Maliki attends one of 19 magnets schools managed by Connecticut’s Capitol Region Education Council. Overall, CREC schools serve a population that is 32 percent white, 28 percent black and 27 percent Hispanic. Some 48 percent of CREC students are eligible for free and reduced price lunch.
Connecticut still has some of the country’s largest achievement gaps between socioeconomic and racial groups of students. While CREC’s white students still outperform black and Hispanic students on statewide tests, achievement gaps in the 19 magnet schools it manages are much smaller than they are in the state overall. In at least one case, the gap reversed.
“For our children in the fifth grade last year, Hispanic children outperformed all other children,” said Bruce Douglas, executive director of CREC. “There’s another achievement gap now, between Hispanics and whites.”
“No white student is forced to do anything, no white family is; they all get additional choices which are good educational choices,” Orfield told HuffPost. “It’s a win-win situation.”
“The fact that its all voluntary makes it much easier,” he said. “Also much more incomplete.”
But not everyone is convinced that these expensive new schools are worth the investment. Connecticut’s legislature in 2009 imposed a moratorium on building new magnets in the state, except in Hartford, due to budget constraints. Some legislators say there isn’t enough evidence to prove that these schools are improving academic achievement. Others say the complicated funding system for magnet schools takes money away from traditional public schools, although Douglas disputes this.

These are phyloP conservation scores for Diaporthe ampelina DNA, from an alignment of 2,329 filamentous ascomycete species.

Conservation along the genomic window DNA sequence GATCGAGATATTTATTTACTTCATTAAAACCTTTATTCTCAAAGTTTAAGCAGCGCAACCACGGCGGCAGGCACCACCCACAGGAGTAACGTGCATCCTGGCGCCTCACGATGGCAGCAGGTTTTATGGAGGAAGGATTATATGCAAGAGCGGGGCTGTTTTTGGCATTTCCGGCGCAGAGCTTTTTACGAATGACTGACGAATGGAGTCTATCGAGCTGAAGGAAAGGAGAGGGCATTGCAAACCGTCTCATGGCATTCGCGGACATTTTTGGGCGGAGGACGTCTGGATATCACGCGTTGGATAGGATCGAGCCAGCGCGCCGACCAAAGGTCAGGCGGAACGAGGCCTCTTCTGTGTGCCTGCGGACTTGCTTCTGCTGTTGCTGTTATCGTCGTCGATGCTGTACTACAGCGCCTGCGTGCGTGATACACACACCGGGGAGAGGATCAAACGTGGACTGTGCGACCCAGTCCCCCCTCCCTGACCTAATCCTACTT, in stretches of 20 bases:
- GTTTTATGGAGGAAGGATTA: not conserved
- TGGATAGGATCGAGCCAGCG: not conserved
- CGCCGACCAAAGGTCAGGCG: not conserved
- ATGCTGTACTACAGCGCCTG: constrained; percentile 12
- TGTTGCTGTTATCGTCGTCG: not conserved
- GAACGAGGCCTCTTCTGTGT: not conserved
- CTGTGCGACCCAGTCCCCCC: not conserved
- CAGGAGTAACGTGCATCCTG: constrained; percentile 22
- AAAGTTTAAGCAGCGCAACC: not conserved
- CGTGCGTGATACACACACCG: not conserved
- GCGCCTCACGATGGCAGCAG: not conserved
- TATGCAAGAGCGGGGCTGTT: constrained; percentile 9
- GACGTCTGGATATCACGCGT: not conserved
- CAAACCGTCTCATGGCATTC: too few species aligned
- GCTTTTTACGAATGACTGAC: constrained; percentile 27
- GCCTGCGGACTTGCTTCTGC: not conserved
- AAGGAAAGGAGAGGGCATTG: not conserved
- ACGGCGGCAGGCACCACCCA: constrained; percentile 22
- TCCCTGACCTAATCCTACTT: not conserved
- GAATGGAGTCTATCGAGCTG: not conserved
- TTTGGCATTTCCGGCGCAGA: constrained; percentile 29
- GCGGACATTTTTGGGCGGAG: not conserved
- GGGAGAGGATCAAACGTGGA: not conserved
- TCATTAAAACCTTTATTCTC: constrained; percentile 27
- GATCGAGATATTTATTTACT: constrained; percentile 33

“The state is not well served by building expensive new schools,” state Rep. Andy Fleischmann, who chairs the legislature’s education committee, told The Connecticut Mirror in January. Flesichmann did not respond to a request for comment.
Connecticut has invested more than $2 billion over the last two decades in these types of schools.
“That’s an enormous amount of money, and there have been very little indicators it’s working to improve student achievement,” Casey Cobb, a professor of educational leadership at the University of Connecticut’s Neag School of Education, told The Mirror. “They haven’t invested one iota on research, which is stunning since the’ve invested so much on programming.”
Among families, demand for these schools is high.
“This coming year there’s about 2,000 seats available in our magnet schools,” said Douglas. “We have 20,000 applications. That should send somebody a message about demand.”
Connecticut has proven this model can work, said Orfield. States shouldn’t merely accept the idea that segregation is unavoidable.
“It’s pathetic that only one little state is showing any leadership … all this data from No Child Left Behind consistently identifies schools segregated by race and poverty. Those are the dropout factory schools,” Orfield said. “It shouldn’t be so radical to think it might be better to have more diverse schools.”